Configuring Clusters

DSE Version: 6.0


In this unit, you will learn the basics of cluster configuration, with a focus on the incredibly important YAML file!


Let’s start with the basics of cluster configuration.  Hmmmm, where should we start. Ah yes! The yaml file. Yaml.  yaml. I like that word--sounds like a vegetable. Anyhoo, moving on.  The cassandra.yaml file is the main configuration file for Apache Cassandra and can be found in either /etc/dse/cassandra if you used a package installer, or where ever you installed cassandra/resources/cassandra/conf for a tarball installation.  There’s a bunch of things you can configure in that file, and we will be going over some key configuration options in the next few slides. Remember though that you will have to restart the node for the changes to take effect.

Okay, so there are some settings that everyone changes.  Let’s call those ‘quick start’ settings. These are the minimal settings to get Cassandra up and running.  Alrighty, what’s first. The cluster_name. If you don’t change that, the default name will be Test Cluster.  You might want to get more creative than that. Next, listen_address. This is the IP address that is used by other nodes in the cluster so that this node can be found.  Moving on to native_transport_address, which is the IP address used by the client to connect to the node and/or cluster. Finally the -seeds addresses. These are the nodes that are contacted when new nodes are joining the cluster.  If you have more than one, it’s a list. It need some of them double-quotes to enclose the list. Usually all the nodes in the cluster will have the same seed list.

Okay, what’s next?  Ah yes, where do I find these settings?  Well, you can scan the whole file if you’ve got time to kill or you can use the search feature in whatever text editor you fancy.  Open the file in a text editor, search for cluster_name, change it and save the file. voila! You are Golden. Ooooh, one gotcha. This is case-sensitive, so remember the case when you set it.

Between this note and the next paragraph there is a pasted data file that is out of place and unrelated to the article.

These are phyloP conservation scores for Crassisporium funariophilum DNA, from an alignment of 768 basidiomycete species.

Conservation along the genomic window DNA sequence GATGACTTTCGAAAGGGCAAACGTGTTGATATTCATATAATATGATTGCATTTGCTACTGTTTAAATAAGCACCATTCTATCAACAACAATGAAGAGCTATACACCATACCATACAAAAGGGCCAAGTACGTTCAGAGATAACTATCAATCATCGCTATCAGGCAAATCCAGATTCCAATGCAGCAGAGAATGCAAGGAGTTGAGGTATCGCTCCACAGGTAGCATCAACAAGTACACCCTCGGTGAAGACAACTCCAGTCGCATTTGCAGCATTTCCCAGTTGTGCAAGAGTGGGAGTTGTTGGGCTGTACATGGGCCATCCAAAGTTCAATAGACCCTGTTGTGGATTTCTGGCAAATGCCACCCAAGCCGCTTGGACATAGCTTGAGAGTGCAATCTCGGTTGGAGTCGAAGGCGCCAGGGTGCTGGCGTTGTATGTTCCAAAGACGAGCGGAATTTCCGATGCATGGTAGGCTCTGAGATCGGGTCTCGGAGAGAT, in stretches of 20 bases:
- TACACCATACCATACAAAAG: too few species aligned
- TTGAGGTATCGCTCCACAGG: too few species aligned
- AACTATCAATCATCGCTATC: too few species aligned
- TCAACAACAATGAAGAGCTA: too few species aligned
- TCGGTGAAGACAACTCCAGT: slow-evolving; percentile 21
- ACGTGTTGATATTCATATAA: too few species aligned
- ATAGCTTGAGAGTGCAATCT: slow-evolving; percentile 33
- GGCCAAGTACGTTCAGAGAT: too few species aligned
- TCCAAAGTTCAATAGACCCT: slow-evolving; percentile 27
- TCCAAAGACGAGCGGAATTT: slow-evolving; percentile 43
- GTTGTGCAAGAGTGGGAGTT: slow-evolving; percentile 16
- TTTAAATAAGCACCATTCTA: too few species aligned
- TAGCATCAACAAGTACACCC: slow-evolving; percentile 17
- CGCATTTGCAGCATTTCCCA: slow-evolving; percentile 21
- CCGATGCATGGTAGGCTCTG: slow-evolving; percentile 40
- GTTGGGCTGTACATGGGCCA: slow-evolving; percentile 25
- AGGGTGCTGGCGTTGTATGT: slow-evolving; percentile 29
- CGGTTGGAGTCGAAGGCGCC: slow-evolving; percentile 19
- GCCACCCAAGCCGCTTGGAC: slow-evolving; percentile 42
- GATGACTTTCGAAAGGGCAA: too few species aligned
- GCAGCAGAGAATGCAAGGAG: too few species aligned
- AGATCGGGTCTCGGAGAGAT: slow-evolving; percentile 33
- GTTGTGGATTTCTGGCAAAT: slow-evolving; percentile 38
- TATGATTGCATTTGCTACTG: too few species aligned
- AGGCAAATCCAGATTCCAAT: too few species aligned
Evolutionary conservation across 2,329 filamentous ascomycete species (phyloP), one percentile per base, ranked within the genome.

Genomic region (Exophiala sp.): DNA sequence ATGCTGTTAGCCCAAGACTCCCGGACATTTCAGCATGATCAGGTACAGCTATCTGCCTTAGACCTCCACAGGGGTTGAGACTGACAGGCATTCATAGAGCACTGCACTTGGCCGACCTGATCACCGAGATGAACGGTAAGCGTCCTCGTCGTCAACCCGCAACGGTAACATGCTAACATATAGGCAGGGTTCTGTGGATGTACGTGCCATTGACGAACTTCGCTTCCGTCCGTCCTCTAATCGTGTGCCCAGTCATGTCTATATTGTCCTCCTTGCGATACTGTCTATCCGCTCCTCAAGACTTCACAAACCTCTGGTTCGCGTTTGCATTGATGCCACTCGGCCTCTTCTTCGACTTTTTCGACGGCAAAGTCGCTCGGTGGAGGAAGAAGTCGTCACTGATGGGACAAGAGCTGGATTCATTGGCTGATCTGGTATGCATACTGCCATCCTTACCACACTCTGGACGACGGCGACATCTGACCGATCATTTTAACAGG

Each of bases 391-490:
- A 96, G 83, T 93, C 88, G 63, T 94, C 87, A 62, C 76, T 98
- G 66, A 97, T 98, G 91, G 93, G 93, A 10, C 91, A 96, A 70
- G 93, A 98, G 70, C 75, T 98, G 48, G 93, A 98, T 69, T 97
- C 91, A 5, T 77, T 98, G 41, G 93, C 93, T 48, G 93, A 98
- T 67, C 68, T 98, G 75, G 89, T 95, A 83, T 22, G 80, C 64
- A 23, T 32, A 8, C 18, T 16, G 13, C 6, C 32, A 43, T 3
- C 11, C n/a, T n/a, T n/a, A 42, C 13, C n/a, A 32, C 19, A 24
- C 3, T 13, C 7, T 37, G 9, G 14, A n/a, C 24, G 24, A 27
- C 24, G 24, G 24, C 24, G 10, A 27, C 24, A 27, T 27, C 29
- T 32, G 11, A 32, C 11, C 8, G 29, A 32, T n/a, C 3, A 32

Yup, same thing here, search for the listen address, edit the file to change it from the default of local host and then save the file.  Done. Remember to either change the address or the interface….not both. Oooooh, this is easy! What’s next??

Now we are cooking with gas! Search for this setting, change it, save it and forget it.  Well, maybe you don’t want to forget it. But you know what I mean.

Ah, here we might add a small complication.  Double quotes. You guys ready for this? You will search for -seeds and then edit these.  If you have more than one seed address, you have to put the list of them in double quotes separated by commas.  The seed addresses are critical because new nodes connecting to cluster will go to one of these seed nodes to get the lay of the land.

Alright, now that the required configuration settings are, you know, configured, you can move onto some other commonly configured settings.  I feel like i am saying “configure” a lot in like tons of variations.

Alright, so let’s start with endpoint snitch.  This is required if you want your cluster to be topology aware.  Next is initial token and num_token. These are going to come into play if you want to use virtual nodes, otherwise known as vnodes to evenly distributed data in your cluster.  The next for settings are all directories where we will store information, such as commit logs, the actual data, hints, or key and row cache files.

And last but not least, some other cool things you can set, enable, or disable in your yaml settings that you should at least know about!  If you want to enable hinted handoffs, you flip the switch here in this top setting. It’s on by maybe no switch flipping necessary!  Next on my little list here is max hint window in milleseconds. How long hints will be be stored for a dead node. Alas poor node, i knew him well.  The default is 3 hours. What’s next?? Row cache size in megabits. This is the maximum size of the row cache in memory. It’s set to 0 by default. File cache size in megabits is next. This is the maximum memory to use when pooling SSTable buffers. And finally memtable_heap_space_in_mb/memtable_offheap_space_in_mb which is the total on heap and off allowance for memtables

Alright, I think that’s enough for now!  Let’s go see if you learned anyway by jumping onto an exercise!

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